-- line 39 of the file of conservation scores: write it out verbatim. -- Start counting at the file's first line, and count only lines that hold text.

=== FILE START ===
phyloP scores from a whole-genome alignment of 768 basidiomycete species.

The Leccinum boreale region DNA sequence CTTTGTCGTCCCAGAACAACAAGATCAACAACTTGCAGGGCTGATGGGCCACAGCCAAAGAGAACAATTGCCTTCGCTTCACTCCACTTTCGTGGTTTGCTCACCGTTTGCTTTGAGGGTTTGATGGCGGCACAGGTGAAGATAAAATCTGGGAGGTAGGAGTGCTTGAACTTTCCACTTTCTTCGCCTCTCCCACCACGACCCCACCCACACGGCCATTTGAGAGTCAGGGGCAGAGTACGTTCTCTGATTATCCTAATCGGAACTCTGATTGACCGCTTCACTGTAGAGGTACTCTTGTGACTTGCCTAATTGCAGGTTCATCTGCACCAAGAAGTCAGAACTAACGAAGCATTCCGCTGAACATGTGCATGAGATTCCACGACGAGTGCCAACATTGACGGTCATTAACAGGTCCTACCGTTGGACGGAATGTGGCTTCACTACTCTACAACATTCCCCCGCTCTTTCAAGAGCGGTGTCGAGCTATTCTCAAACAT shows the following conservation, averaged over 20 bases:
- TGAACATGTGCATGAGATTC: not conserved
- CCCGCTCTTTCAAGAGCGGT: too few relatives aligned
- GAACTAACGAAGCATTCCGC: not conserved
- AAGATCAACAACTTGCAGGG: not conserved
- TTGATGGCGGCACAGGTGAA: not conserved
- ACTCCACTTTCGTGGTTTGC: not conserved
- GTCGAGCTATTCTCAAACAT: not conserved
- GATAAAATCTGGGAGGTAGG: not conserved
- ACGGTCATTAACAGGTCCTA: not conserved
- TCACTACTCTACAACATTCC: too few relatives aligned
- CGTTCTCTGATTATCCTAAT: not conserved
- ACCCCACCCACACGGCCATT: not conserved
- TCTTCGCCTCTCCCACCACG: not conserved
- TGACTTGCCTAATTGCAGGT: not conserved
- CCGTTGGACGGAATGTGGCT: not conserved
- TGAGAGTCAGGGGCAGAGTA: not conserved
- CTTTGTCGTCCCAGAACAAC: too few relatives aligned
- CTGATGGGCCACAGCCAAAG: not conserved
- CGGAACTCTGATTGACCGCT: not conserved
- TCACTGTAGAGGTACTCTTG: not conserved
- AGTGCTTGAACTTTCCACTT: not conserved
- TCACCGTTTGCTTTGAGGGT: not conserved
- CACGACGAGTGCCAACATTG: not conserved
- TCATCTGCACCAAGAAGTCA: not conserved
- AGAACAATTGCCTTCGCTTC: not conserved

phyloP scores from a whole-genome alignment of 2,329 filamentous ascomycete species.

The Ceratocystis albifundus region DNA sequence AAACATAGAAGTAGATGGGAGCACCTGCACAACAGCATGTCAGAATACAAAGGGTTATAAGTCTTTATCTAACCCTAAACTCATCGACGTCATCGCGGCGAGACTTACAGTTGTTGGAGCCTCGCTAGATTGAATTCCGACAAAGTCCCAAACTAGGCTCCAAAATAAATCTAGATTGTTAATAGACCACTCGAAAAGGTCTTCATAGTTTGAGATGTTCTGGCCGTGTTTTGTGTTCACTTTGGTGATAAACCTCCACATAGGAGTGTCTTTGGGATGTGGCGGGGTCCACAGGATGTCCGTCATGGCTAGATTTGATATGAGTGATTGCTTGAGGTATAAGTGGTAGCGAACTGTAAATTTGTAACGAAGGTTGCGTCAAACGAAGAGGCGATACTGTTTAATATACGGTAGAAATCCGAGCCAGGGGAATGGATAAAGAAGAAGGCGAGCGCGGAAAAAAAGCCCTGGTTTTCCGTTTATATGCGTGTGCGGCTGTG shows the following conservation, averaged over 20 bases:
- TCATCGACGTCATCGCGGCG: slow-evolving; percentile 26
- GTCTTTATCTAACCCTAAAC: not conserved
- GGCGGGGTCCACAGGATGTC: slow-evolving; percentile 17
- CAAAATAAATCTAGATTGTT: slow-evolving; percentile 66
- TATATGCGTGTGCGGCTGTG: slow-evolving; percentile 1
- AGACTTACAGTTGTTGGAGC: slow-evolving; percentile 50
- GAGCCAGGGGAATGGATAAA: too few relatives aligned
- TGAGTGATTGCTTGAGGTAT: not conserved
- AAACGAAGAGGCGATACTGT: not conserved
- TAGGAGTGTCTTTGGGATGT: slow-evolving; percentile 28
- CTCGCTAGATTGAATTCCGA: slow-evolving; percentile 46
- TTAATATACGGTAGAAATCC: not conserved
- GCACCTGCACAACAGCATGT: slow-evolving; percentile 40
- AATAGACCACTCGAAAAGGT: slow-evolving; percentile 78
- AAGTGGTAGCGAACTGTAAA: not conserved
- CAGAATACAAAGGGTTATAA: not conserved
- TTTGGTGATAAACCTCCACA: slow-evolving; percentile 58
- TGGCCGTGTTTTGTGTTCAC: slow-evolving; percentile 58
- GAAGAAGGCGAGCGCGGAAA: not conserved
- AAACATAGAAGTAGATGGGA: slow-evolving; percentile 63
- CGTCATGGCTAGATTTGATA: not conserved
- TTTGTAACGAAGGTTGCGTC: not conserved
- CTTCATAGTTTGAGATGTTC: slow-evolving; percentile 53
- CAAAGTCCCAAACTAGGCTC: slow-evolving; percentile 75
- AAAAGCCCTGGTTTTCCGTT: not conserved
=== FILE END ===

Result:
- TAGGAGTGTCTTTGGGATGT: slow-evolving; percentile 28